• I went back to planning mode though – I spent a ridiculous amount of time reviewing the course elevation, my speed and my heart rate – and used that to update my race day plan. I even wrote each half mile time and heart rate on a card and taped it to my wrist. A little of each – waterfall and agile.
  • Race day had a series of hiccups. Our cyclist double flatted, so instead of starting my run in first place, I started pretty far back. And the race director (and friend) suffered a heart attack. That meant that my carefully planned warmup wasn’t going to work – I warmed up, I waited, and then (not knowing about the flat tire) – couldn’t stray very far from the starting line. I resorted to jumping up and down, push-ups, and other calisthenics to see if I could still be ready for running at my top speed from the very word go. Agile takes the win here.
  • Once I started – I stuck to my plan though – I hit each half mile right where I was supposed to, and when the going got flat, I got going. But since I’d raced the course 3 times in the last 3 weeks – I knew just what to expect. Waterfall, perhaps?

Okay – that was a bit tortured. But you can see where I’m headed. At their best – each methodology has a lot to offer. But at their worst, neither would have led to success for me on race day. My running project needed a mixture of careful planning  before I started, iterative work along the way, and then sticking to a plan (that was tested in advance) on race day.

My most successful tech projects are like that: You plan some, you do some, you re-visit the plan. You focus on the actual work, not just on initial assumptions. You find out what is happening in the real world and adjust. And when it comes time to launch – all things being equal – you go back to your launch plan.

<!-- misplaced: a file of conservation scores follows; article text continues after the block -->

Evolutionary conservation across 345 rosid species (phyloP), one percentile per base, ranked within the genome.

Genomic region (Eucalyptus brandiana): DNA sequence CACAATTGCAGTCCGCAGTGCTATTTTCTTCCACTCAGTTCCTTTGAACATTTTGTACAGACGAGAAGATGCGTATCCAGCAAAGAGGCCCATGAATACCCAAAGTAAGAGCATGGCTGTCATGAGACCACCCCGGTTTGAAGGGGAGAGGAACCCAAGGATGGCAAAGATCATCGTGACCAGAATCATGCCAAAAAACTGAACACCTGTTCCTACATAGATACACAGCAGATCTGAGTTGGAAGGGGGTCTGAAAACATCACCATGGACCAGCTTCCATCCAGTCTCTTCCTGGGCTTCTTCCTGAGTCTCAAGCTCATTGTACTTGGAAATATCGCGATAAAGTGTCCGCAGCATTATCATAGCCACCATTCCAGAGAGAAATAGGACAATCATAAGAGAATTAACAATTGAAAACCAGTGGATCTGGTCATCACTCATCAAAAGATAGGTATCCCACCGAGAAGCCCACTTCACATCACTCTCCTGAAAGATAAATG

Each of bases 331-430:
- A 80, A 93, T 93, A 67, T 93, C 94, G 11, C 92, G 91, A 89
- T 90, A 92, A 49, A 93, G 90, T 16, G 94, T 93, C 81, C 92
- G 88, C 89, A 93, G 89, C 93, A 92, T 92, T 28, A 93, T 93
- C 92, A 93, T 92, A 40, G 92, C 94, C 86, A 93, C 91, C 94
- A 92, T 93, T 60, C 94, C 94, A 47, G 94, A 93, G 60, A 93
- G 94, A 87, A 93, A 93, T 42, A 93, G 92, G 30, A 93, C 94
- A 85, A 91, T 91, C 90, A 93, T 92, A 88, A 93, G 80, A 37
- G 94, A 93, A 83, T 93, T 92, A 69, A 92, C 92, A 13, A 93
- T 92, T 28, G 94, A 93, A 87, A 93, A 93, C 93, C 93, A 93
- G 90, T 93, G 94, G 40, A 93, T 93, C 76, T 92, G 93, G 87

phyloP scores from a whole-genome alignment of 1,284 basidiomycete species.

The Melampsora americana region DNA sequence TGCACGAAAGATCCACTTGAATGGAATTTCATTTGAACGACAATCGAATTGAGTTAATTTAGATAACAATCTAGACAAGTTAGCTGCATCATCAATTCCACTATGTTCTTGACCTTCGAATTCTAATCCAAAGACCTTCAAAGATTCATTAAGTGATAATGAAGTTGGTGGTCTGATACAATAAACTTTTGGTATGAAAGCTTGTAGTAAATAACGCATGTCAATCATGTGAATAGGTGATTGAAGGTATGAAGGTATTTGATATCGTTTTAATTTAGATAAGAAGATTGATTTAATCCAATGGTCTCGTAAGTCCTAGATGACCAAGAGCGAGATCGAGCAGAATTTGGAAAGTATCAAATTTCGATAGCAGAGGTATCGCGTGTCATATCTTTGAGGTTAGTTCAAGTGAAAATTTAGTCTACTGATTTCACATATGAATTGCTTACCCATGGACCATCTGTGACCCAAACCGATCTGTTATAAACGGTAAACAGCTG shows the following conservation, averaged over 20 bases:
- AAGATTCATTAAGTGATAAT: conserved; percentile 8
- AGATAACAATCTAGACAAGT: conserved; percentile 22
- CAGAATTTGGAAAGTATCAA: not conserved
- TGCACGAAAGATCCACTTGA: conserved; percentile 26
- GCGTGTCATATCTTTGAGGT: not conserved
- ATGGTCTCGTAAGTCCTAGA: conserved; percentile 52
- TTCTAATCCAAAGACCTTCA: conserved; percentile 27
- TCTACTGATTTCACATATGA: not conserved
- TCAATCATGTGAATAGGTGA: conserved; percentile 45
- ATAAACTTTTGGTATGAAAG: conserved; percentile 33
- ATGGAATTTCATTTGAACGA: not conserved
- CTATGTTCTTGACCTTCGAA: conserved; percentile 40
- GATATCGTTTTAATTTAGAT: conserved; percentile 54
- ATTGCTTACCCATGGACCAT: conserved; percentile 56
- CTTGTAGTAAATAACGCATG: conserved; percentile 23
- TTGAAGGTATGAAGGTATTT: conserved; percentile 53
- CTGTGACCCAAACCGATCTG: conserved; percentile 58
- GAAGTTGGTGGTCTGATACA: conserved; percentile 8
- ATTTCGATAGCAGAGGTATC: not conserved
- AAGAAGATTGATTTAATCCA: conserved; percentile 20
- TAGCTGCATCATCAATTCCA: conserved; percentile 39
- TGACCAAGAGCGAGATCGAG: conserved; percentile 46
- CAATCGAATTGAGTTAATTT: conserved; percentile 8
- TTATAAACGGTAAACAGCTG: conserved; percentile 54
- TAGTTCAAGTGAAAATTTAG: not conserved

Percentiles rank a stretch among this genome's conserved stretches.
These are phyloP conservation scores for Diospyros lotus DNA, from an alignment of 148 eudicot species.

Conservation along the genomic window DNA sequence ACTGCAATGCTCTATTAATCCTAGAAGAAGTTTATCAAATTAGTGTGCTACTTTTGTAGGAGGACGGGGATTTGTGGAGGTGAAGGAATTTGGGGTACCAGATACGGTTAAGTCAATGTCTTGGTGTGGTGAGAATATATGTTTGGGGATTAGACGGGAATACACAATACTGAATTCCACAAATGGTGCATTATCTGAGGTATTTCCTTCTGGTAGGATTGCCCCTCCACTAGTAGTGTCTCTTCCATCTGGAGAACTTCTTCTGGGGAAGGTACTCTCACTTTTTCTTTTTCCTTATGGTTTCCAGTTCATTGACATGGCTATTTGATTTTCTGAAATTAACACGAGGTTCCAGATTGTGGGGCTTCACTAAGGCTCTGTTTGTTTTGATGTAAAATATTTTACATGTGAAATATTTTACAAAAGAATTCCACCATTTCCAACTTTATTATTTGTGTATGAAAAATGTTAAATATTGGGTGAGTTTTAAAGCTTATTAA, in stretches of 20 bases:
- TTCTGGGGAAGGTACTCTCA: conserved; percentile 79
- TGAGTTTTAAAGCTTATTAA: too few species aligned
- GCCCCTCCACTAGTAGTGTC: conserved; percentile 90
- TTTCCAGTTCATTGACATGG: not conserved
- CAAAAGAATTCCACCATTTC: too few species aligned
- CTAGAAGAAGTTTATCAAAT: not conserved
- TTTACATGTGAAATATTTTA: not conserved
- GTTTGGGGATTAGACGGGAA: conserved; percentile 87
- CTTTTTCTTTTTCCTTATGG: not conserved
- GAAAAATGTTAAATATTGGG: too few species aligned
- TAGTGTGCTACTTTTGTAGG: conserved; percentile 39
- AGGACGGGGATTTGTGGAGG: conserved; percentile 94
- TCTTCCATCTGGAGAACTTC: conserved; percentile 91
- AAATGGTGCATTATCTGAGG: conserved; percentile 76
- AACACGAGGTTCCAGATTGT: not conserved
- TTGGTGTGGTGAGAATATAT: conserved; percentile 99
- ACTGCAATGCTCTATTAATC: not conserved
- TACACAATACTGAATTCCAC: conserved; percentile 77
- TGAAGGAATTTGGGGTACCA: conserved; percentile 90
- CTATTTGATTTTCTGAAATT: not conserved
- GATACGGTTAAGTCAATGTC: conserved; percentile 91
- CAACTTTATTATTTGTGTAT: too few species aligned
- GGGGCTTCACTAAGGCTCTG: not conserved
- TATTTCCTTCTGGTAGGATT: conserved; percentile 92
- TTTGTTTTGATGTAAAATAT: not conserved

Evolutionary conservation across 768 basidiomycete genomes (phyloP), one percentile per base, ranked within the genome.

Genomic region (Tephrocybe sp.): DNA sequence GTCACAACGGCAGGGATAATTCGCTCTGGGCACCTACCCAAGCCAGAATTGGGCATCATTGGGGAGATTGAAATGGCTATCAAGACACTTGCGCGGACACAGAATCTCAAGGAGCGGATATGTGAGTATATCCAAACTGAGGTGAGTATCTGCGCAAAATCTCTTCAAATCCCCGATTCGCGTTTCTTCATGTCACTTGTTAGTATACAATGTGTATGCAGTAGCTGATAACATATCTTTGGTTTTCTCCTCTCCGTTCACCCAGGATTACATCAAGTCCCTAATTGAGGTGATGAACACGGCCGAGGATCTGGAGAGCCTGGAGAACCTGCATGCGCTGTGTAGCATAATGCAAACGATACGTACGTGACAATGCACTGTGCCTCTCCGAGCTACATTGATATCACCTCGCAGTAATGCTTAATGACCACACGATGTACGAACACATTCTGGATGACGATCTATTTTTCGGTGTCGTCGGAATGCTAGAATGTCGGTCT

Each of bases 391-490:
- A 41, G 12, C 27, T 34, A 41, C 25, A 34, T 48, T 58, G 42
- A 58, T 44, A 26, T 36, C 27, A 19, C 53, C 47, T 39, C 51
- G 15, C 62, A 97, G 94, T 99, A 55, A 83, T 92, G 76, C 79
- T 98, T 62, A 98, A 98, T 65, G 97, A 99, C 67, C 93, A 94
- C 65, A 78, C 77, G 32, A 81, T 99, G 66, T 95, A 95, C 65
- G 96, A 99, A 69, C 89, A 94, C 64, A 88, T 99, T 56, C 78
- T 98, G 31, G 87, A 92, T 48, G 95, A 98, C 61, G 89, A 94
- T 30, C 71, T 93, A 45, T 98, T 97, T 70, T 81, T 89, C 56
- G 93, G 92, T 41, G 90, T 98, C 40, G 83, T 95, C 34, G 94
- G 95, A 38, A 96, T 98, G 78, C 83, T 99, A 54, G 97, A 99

November 24, 2012

We Interrupt this Travel Bulletin with Breaking News

So – what do YOU do before a long flight? I ran 14 miles this morning, but that’s not the news. The real news is that my brother Frank CRUSHED his 3rd marathon,and set a personal best.  I ran the last 14 with him.

Qualifying for Boston was a stretch goal, but when he saw it in reach – he picked up the pace on the last 6 miles, and his 26th mile was the fastest of all – a 7.30 pace.

Here’s mile 23 –  look at that forward lean! (not me, I’m in the green shoes):









The finish looks pretty good, too:











Okay – back to our regularly scheduled news. Wheels up in 12 hours!


June 1, 2012

Ski to Sea 2012–Race Report

It started out as a car sale, last year. Kyle wanted to make sure the car was in decent mechanical shape, so we met at a shop. I was pretty sure he was going to get the car, so I arrived in my running gear. While the car was being checked out, we chatted about running, and Kyle mentioned that he was doing Ski to Sea and needed a runner!

That next weekend, I had a funny conversation with my wife:

Puja: “Who are you going with?”

Me” “I have no idea.”

Puja: “Where are you staying?”

Me: “I have no idea.”

Puja: “What are you doing for food?”